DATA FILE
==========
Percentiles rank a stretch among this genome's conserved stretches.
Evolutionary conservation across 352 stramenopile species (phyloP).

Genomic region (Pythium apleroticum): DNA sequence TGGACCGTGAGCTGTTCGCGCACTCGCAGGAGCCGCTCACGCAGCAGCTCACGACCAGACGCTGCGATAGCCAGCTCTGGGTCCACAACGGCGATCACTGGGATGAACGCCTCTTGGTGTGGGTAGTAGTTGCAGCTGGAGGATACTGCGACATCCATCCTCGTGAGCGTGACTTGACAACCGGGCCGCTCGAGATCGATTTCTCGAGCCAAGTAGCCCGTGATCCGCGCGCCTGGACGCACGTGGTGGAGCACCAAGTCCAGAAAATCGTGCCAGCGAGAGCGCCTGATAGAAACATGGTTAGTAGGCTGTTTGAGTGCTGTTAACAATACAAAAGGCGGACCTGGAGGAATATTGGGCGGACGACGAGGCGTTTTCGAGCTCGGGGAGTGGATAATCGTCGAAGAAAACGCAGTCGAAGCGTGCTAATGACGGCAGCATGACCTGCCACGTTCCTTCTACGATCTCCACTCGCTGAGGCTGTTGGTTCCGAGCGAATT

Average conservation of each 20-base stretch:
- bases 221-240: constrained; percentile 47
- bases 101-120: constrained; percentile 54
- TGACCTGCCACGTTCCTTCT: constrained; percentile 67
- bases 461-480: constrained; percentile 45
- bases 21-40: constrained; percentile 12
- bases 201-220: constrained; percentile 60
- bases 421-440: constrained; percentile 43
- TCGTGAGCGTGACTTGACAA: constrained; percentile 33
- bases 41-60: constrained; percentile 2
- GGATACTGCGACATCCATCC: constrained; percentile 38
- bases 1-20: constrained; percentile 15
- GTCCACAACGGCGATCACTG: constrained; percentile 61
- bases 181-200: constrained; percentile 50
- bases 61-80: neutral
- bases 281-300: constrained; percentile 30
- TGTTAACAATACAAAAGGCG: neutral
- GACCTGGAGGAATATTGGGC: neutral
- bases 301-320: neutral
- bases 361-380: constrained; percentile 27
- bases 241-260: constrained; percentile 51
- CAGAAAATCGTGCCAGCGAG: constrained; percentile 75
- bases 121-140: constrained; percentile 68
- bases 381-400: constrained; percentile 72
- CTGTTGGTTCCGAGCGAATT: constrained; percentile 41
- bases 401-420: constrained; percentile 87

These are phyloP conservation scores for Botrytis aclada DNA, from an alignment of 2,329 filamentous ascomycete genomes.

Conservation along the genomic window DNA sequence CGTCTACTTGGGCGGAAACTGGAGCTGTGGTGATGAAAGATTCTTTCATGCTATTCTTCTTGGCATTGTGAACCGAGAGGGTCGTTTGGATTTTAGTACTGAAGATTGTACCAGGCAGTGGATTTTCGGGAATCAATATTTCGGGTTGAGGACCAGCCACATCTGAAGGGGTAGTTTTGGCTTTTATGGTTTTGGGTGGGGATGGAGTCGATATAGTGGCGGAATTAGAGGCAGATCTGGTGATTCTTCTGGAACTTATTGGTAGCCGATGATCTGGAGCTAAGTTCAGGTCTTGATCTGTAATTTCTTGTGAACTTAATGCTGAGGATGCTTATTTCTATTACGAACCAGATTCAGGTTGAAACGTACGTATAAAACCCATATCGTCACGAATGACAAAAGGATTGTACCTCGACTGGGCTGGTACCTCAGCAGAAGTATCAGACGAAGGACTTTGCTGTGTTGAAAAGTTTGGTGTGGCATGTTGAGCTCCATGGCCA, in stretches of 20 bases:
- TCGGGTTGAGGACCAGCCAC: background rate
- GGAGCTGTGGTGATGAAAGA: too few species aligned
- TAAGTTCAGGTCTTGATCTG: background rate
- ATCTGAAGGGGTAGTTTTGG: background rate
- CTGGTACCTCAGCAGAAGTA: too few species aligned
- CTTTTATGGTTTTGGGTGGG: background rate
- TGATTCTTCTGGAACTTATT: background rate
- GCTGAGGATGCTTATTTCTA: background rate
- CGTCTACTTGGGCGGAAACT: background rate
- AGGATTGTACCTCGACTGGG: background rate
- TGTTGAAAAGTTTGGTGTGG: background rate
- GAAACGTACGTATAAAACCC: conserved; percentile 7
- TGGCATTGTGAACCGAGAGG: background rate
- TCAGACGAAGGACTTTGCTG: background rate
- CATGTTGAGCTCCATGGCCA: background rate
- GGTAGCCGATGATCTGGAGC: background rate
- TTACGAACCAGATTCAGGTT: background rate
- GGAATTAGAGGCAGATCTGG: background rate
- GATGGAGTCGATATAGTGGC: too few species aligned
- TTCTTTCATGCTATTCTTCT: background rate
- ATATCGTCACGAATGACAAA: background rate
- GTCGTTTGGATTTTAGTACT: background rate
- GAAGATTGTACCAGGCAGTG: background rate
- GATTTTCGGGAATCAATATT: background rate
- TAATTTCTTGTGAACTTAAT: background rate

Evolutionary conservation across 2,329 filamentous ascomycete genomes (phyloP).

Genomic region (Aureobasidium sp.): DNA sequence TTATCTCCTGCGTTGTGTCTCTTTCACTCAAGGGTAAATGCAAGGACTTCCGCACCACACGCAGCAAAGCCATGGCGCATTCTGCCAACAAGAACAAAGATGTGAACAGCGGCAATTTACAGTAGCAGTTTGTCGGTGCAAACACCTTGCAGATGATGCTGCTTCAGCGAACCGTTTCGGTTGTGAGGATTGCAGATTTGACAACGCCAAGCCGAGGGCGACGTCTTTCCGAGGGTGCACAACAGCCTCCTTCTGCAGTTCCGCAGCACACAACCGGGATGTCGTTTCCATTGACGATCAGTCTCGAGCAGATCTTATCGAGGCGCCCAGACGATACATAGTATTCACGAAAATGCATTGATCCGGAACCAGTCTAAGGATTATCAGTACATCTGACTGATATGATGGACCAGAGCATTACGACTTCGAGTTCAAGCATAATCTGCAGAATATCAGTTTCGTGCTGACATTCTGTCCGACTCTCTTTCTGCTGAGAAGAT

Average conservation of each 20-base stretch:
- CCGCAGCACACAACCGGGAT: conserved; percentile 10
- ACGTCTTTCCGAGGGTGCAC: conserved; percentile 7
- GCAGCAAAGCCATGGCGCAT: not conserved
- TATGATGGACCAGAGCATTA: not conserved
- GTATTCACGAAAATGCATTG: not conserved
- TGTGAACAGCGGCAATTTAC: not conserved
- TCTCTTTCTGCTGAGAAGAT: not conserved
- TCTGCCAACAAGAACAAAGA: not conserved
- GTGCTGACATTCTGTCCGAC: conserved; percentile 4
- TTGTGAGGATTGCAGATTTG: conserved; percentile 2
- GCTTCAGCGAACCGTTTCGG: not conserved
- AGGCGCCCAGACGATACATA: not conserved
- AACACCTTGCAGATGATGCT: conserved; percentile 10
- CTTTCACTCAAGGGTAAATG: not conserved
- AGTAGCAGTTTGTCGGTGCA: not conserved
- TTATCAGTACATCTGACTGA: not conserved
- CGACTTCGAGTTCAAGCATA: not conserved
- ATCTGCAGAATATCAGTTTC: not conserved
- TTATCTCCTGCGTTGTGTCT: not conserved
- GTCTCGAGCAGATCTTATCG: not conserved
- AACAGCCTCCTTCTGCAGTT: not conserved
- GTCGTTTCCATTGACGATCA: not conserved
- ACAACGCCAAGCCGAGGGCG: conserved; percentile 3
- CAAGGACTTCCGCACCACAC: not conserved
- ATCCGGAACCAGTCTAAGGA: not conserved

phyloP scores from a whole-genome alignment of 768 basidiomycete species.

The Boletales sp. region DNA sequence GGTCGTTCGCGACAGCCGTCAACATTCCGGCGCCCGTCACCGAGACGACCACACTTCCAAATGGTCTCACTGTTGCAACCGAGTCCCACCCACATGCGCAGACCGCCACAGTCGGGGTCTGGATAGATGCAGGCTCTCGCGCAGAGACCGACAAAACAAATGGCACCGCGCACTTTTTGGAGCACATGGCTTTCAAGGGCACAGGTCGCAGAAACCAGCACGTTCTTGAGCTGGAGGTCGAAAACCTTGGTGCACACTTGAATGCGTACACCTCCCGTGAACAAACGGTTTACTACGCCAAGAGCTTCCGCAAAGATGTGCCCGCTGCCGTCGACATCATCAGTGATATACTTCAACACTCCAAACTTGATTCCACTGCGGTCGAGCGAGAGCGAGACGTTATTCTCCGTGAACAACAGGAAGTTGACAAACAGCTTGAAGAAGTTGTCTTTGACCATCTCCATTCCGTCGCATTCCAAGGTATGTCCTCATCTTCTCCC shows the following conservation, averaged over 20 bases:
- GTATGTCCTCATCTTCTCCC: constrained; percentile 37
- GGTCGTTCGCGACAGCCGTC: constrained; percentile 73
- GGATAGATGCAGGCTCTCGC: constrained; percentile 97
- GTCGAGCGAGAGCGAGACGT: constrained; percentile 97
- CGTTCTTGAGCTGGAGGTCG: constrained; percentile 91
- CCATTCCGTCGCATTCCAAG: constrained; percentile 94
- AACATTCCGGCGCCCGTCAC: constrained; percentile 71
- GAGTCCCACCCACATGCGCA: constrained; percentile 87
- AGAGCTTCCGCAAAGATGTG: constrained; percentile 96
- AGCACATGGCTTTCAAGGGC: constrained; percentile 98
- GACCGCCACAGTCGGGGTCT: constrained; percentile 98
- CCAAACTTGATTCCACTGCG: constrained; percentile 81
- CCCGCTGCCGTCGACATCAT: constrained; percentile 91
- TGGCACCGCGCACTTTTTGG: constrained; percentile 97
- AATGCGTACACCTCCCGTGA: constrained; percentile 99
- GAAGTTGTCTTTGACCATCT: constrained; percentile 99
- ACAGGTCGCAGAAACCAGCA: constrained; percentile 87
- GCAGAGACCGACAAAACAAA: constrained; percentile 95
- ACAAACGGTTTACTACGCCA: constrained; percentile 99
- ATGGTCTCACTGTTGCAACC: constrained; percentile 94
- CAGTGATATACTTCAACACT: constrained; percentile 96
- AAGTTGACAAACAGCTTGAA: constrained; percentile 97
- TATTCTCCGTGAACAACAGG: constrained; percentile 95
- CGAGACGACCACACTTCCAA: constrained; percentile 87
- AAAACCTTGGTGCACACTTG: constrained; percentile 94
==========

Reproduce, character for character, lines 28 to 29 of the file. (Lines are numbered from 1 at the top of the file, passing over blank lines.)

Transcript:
- CTGTTGGTTCCGAGCGAATT: constrained; percentile 41
- bases 401-420: constrained; percentile 87